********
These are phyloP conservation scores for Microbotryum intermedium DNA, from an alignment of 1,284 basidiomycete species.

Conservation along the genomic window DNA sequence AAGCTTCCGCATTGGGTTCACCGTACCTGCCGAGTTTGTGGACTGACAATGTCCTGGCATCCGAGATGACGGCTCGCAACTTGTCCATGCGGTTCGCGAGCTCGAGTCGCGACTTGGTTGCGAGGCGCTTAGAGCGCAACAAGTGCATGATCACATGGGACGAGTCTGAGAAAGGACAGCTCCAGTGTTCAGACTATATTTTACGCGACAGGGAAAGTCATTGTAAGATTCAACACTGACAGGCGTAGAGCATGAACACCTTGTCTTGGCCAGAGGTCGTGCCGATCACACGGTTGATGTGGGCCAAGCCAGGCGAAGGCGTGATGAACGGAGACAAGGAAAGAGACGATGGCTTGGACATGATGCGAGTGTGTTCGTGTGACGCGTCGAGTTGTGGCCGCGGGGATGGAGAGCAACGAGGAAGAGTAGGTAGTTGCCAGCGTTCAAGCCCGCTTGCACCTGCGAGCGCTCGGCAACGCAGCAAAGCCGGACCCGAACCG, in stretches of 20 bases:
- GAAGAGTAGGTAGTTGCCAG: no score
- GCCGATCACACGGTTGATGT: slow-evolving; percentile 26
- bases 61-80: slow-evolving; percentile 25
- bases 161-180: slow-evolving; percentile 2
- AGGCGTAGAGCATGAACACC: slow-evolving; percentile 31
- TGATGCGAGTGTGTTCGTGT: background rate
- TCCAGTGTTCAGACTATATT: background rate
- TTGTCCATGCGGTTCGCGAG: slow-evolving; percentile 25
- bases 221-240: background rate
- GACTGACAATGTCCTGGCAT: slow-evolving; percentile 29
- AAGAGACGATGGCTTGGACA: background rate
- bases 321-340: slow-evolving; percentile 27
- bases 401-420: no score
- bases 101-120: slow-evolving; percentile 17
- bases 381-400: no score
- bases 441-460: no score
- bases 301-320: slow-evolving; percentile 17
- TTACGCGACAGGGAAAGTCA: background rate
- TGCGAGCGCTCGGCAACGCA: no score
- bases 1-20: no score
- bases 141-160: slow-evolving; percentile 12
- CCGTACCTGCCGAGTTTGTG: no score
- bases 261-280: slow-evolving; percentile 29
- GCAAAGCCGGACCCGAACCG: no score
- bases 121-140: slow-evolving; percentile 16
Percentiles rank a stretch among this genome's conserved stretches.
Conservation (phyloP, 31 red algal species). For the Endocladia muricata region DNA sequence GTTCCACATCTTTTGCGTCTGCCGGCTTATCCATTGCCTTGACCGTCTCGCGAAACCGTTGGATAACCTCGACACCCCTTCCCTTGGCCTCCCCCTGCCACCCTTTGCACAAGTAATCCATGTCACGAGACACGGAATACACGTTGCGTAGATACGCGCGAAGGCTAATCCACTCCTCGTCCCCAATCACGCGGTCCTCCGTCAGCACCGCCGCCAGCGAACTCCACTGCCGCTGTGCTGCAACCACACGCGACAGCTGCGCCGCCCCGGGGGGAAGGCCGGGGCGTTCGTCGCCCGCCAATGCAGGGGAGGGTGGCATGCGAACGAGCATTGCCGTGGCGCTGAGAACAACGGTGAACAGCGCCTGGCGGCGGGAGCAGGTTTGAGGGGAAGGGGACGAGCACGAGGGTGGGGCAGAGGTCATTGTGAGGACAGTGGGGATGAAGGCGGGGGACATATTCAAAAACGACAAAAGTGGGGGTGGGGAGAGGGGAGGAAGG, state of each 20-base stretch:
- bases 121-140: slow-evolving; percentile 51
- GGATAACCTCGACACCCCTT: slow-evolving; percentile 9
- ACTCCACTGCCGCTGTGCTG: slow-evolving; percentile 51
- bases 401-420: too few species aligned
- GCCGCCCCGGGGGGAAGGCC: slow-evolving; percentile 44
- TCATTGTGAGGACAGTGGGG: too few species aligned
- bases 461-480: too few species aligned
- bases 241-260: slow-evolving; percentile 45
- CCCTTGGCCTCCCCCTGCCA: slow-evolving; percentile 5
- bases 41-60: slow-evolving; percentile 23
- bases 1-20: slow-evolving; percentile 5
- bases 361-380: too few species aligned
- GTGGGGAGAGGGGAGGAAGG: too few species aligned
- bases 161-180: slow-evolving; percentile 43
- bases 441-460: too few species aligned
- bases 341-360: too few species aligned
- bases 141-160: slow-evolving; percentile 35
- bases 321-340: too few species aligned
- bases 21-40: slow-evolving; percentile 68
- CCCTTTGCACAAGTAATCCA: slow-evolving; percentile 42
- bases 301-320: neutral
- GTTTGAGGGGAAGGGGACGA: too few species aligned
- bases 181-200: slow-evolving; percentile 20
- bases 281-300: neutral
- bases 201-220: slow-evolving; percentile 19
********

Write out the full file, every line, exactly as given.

These are phyloP conservation scores for Microbotryum intermedium DNA, from an alignment of 1,284 basidiomycete species.

Conservation along the genomic window DNA sequence AAGCTTCCGCATTGGGTTCACCGTACCTGCCGAGTTTGTGGACTGACAATGTCCTGGCATCCGAGATGACGGCTCGCAACTTGTCCATGCGGTTCGCGAGCTCGAGTCGCGACTTGGTTGCGAGGCGCTTAGAGCGCAACAAGTGCATGATCACATGGGACGAGTCTGAGAAAGGACAGCTCCAGTGTTCAGACTATATTTTACGCGACAGGGAAAGTCATTGTAAGATTCAACACTGACAGGCGTAGAGCATGAACACCTTGTCTTGGCCAGAGGTCGTGCCGATCACACGGTTGATGTGGGCCAAGCCAGGCGAAGGCGTGATGAACGGAGACAAGGAAAGAGACGATGGCTTGGACATGATGCGAGTGTGTTCGTGTGACGCGTCGAGTTGTGGCCGCGGGGATGGAGAGCAACGAGGAAGAGTAGGTAGTTGCCAGCGTTCAAGCCCGCTTGCACCTGCGAGCGCTCGGCAACGCAGCAAAGCCGGACCCGAACCG, in stretches of 20 bases:
- GAAGAGTAGGTAGTTGCCAG: no score
- GCCGATCACACGGTTGATGT: slow-evolving; percentile 26
- bases 61-80: slow-evolving; percentile 25
- bases 161-180: slow-evolving; percentile 2
- AGGCGTAGAGCATGAACACC: slow-evolving; percentile 31
- TGATGCGAGTGTGTTCGTGT: background rate
- TCCAGTGTTCAGACTATATT: background rate
- TTGTCCATGCGGTTCGCGAG: slow-evolving; percentile 25
- bases 221-240: background rate
- GACTGACAATGTCCTGGCAT: slow-evolving; percentile 29
- AAGAGACGATGGCTTGGACA: background rate
- bases 321-340: slow-evolving; percentile 27
- bases 401-420: no score
- bases 101-120: slow-evolving; percentile 17
- bases 381-400: no score
- bases 441-460: no score
- bases 301-320: slow-evolving; percentile 17
- TTACGCGACAGGGAAAGTCA: background rate
- TGCGAGCGCTCGGCAACGCA: no score
- bases 1-20: no score
- bases 141-160: slow-evolving; percentile 12
- CCGTACCTGCCGAGTTTGTG: no score
- bases 261-280: slow-evolving; percentile 29
- GCAAAGCCGGACCCGAACCG: no score
- bases 121-140: slow-evolving; percentile 16
Percentiles rank a stretch among this genome's conserved stretches.
Conservation (phyloP, 31 red algal species). For the Endocladia muricata region DNA sequence GTTCCACATCTTTTGCGTCTGCCGGCTTATCCATTGCCTTGACCGTCTCGCGAAACCGTTGGATAACCTCGACACCCCTTCCCTTGGCCTCCCCCTGCCACCCTTTGCACAAGTAATCCATGTCACGAGACACGGAATACACGTTGCGTAGATACGCGCGAAGGCTAATCCACTCCTCGTCCCCAATCACGCGGTCCTCCGTCAGCACCGCCGCCAGCGAACTCCACTGCCGCTGTGCTGCAACCACACGCGACAGCTGCGCCGCCCCGGGGGGAAGGCCGGGGCGTTCGTCGCCCGCCAATGCAGGGGAGGGTGGCATGCGAACGAGCATTGCCGTGGCGCTGAGAACAACGGTGAACAGCGCCTGGCGGCGGGAGCAGGTTTGAGGGGAAGGGGACGAGCACGAGGGTGGGGCAGAGGTCATTGTGAGGACAGTGGGGATGAAGGCGGGGGACATATTCAAAAACGACAAAAGTGGGGGTGGGGAGAGGGGAGGAAGG, state of each 20-base stretch:
- bases 121-140: slow-evolving; percentile 51
- GGATAACCTCGACACCCCTT: slow-evolving; percentile 9
- ACTCCACTGCCGCTGTGCTG: slow-evolving; percentile 51
- bases 401-420: too few species aligned
- GCCGCCCCGGGGGGAAGGCC: slow-evolving; percentile 44
- TCATTGTGAGGACAGTGGGG: too few species aligned
- bases 461-480: too few species aligned
- bases 241-260: slow-evolving; percentile 45
- CCCTTGGCCTCCCCCTGCCA: slow-evolving; percentile 5
- bases 41-60: slow-evolving; percentile 23
- bases 1-20: slow-evolving; percentile 5
- bases 361-380: too few species aligned
- GTGGGGAGAGGGGAGGAAGG: too few species aligned
- bases 161-180: slow-evolving; percentile 43
- bases 441-460: too few species aligned
- bases 341-360: too few species aligned
- bases 141-160: slow-evolving; percentile 35
- bases 321-340: too few species aligned
- bases 21-40: slow-evolving; percentile 68
- CCCTTTGCACAAGTAATCCA: slow-evolving; percentile 42
- bases 301-320: neutral
- GTTTGAGGGGAAGGGGACGA: too few species aligned
- bases 181-200: slow-evolving; percentile 20
- bases 281-300: neutral
- bases 201-220: slow-evolving; percentile 19